Food foraging with a simulated ant colony. The nest is located in the center of
the space, while the food source is located in the upperleft region. The map is
toroidal.

A cloud of pheromones strongly connects the two sites in this snapshot.
Food foraging with a simulated ant colony. The nest is located in the lowerright area of the space, while the food source is located in the upperright region. The map is not toroidal.

When an obstacle is centered on the shortest path between the nest and the food source, the ants manage to find a way arround it (on one of the sides).
When an obstacle is placed between the nest and the food site, the system initially finds both a shorter (lower region) and a longer (upper, with fewer ants) trails connecting the two sites (the leftmost picture below). However, after some time elapses (center and rightmost pictures below), the ants concentrate the foraging on the approximately shortest path.
Food foraging with a simulated ant colony. The nest is located in the lowerrigh
t area of the space, while the food source is located in the upperleft region.
The map is not toroidal.

When two obstacles are places such that they narrow and entangle the shortest path between the nest and the food source, the system starts with an initial exploration phase where several trails are found (leftmost picture below). With time, the number of such trails decreases based on their cost (distance between the two sites), such that many dissapear (rightmost picture below). The two main trails remaining have approximatively similar lenghts, so it will take more for the ants to choose the shorter. However, as the movie above shows, that will eventually happen.
When exploring for food, ants do not necessarily find the shortest path. The trails they leave are often convoluted as many of the images shown above demonstrate. And when the strategies are greedier, in the sense that they always choose the location with more pheromones, one would expect them to exploit suboptimal paths. But that does not seem to be the case with a version of this algorithm that we implemented. We discovered that the ants straighten their paths because a small fixed maximal number of ants (in this case 10) is enforced at each location. For the following experiment we deposited some food pheromones before the forage process was starter. The pheromones led the ants on a clear suboptimal path. As the following images show, the ants slowly straightened the trail.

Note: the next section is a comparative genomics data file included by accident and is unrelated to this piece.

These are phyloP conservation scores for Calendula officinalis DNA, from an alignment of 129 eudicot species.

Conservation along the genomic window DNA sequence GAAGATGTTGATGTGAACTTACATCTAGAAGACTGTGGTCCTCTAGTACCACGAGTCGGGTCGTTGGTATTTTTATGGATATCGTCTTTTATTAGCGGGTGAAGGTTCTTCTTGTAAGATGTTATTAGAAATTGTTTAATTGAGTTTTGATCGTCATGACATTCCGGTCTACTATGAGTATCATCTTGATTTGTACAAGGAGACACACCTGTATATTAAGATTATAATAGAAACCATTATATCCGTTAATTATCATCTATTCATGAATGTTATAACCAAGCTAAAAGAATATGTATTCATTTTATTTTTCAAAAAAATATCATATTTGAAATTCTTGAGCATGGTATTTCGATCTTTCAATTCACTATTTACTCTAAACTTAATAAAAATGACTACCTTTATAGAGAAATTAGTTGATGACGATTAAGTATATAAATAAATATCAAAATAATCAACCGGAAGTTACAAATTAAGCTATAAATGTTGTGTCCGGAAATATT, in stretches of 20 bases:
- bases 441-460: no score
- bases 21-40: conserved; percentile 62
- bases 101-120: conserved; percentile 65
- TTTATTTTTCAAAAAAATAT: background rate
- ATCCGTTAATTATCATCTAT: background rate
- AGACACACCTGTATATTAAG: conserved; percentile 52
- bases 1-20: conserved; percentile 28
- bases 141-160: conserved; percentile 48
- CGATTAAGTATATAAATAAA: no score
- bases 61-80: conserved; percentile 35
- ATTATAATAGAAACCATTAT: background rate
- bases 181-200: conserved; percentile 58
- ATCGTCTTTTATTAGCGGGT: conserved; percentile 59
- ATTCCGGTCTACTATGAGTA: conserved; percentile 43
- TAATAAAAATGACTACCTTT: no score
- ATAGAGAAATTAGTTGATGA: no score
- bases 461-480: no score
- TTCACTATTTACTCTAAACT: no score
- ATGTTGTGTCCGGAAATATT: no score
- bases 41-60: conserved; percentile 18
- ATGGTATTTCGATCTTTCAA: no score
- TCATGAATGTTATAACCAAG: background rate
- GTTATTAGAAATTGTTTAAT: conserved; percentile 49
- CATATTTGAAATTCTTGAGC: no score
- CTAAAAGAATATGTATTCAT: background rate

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Our foraging mechanisms inspired from reinforcement learning work fine in dynamic environments as well. In the following set of experiments, we set the nest location in the lower area of the environment, and we allowed the food source to slowly move horizontally (one cell every 50 time steps). The images show how, over time, the ants learned about the new locations of the food source and adjusted their foraging paths to be minimal.
After 500 steps 
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Whenever the agent is allowed to sense the pheromone concentrations of the nearby locations as well (the difference between the SARSA and the QLearning algorithms), the adjustment is even faster:
After 500 steps 
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In the next experiment, we set the nest in the middle of the environment, and set up a moving food source that rotates arround it. The food source is fixed for the first 200 time steps, and it starts rotating clockwise afterwards with a speed of almost 1.5 degrees per every 15 time steps. There's also an obstacle under the nest, so the ants will have to find paths arround it. We set the evaporation and diffusion rates for the home pheromones to 0.0001, an order of magnitude smaller than usual. Interestingly, ands find the shorter path arround the obstacle whenever their current estimate on the current longer path matches the degraded estimate (due to evaporation and diffusion) on the actual shorter path.

So far, we've seen many examples where a couple of sites need to be connected: the nest and a food source. In this section, we'll see how this approach can be extended to several sites, such that they need to be visited in a specific order.


[paper] A PheromoneBased Utility Model for Collaborative Foraging. 2004. Liviu Panait and Sean Luke. Proceedings of 2004 Conference on Autonomous Agents and Multiagent Systems.
[paper] Ant Foraging Revisited. 2003. Liviu Panait and Sean Luke. Proceedings of the Ninth International Conference on the Simulation and Synthesis of Living Systems (ALIFE9).
[paper] Learning Ant Foraging Behaviors. 2003. Liviu Panait and Sean Luke. Proceedings of the Ninth International Conference on the Simulation and Synthesis of Living Systems (ALIFE9).